And patients aren’t the only ones benefiting from this new model of care. “Our partnership on the agilon health platform has led to significant improvements across our practice – strong physician engagement, the implementation of network management strategies such as centralized referral management, new sites of care such as a high-risk clinic, and robust patient engagement – to name just a few,” said Bill Wulf, MD, CEO, COPC. “Our physicians can dedicate themselves to the care of their patients with the knowledge that our practice’s new Medicare Advantage program, and consequently the practice itself, will grow and thrive.”

These improvements have delivered an industry-leading Net Promoter Score of 85 and demonstrate a continued record of extraordinary physician satisfaction.

“The promise of value-based care is reflected in the satisfaction of COPC physicians,” said Dr. Amy Nguyen Howell, chief medical officer at America’s Physician Groups. “It offers the tools to increase time at the bedside while reducing the burden of paperwork. By embracing this model, COPC has invested not only in its physicians, but also in the patients and communities they serve.”

Despite published physician burnout rates ranging from 30 to 65 percent across specialties, with the highest rates incurred by physicians at the front lines of care, such as primary care, agilon health partner practices report high NPS across the board.

In 2018, agilon health partnered with Austin Regional Clinic, and Premier Physicians in Austin and Pioneer Network Physicians in Akron all of which report high NPS scores of 65, 66 and 76, respectively. Furthermore, 82% of the physicians responding to the survey at Pioneer Network Physicians, agilon health’s partner practice in Akron, Ohio, indicated feeling professionally satisfied at least several times per week, and only a third felt professionally drained by their work.

“Daily physicians find themselves on the front lines of the transition from fee-for-service to high-quality value-based care. That transition generally carries with it a significant increase in administrative burden and can create a conflict between these demands and those elements of practice that reward a physician’s professional knowledge, skill and independence. I fundamentally believe that practices must be positioned to make significant upfront investments in infrastructure and improvements in compensation models” said Ron Kuerbitz, CEO of agilon health. “These providers are doing a lot of work, but they’re not seeing improvement in their quality of life or sustainability in the investments necessary to support the transition from fee-for-service to risk contracts.”

Kuerbitz continued, “This is especially prevalent in primary care. The systems in place simply aren’t designed for physicians to be optimally effective. Physicians are managing patients in different lines of business, across numerous payers, in various reimbursement arrangements. The multiplicity of processes and the inability to change these circumstances is overwhelming and a catalyst for burnout. This is a key reason agilon health partnership practices report high Net Promoter Scores; our model simplifies practice workflow across health plan contracts, invests in advance of financial returns in infrastructure and physician incentives, and provides a platform for physicians to transform their practices under health plan arrangements that fully align the physician’s professional needs of mastery and sense of purpose with the resource requirements for optimal care.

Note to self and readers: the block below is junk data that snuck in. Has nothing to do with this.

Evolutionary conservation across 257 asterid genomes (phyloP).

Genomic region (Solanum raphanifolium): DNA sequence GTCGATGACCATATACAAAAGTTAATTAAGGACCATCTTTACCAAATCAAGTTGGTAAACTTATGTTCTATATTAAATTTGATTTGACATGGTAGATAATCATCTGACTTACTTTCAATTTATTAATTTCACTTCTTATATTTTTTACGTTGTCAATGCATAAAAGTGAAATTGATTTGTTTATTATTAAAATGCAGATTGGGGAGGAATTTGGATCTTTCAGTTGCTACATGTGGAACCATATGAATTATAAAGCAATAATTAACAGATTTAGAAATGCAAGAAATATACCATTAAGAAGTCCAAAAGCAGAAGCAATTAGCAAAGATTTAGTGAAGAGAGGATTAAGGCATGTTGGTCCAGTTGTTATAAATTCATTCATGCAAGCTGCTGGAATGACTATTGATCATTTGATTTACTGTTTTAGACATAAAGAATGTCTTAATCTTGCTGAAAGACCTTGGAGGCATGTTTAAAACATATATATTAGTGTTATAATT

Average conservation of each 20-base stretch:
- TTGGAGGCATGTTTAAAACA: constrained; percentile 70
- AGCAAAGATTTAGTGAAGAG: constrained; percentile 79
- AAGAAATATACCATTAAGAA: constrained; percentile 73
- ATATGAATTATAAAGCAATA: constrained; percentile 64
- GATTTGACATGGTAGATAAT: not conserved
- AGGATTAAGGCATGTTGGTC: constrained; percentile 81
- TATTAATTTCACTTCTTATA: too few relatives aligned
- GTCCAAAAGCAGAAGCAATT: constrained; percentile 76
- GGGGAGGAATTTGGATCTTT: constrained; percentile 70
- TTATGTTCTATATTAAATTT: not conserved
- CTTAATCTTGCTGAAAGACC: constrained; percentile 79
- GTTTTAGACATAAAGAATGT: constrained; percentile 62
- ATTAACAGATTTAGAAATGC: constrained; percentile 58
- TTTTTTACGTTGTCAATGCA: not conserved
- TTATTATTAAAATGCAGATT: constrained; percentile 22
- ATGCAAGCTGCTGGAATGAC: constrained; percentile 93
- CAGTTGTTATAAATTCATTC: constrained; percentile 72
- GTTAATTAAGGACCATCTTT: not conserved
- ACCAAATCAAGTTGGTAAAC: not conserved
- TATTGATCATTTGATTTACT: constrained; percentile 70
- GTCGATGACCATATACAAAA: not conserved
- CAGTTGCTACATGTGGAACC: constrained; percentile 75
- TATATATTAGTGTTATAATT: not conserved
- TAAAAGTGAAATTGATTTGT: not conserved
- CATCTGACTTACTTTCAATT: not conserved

2019-02-14T21:38:34+00:00 February 5th, 2019|

Austin American-Statesman Features Austin 60 Strong – A Public Service Initiative to Promote Wellness Among Baby Boomers by Celebrating and Honoring 12 Inspirational Ambassadors and Their Personal Stories.


60 Strong program showcases what Central Texans in their 60s are doing in fitness.

By Nicole Villalpando
Posted Jan 30, 2019 at 5:47 PM
Updated Jan 30, 2019 at 5:47 PM


Some ambassadors were nominated by their children, others by their doctors, and still others nominated themselves.

The 60 Strong program was created to inspire people older than 60 to take care of their health and is the brain child of Agilon Health, which worked locally with Austin Regional Clinic and Premier Physicians to create Connected Senior Care Advantage.

More than 100 people applied to be one of the 60 Strong ambassadors for Austin. A dozen people were chosen from a panel of judges that included former American-Statesman fitness writer Pam LeBlanc and well-known TV news anchors Sally Hernandez and Judy Maggio. The applicants had to be in their 60s and willing to share their fitness and health stories with the public.

The selected ambassadors climb mountains, practice Pilates and yoga, run marathons, are triathletes, do mixed martial arts and CrossFit, and more.

The ambassadors are featured in a calendar and will be at health fairs and other appearances to be examples of what 60 and beyond can be.

Dr. Kevin Spencer, the medical director of Connected Senior Care Advantage and chairman of the board at Premier Physicians, says the goal was to take better care of seniors as well as encourage them to become more active, but they needed examples of what your 60s and 70s could be, he says. “Being in your 60s and 70s can be the best season in your life,” he says. “These are inspiring stories.”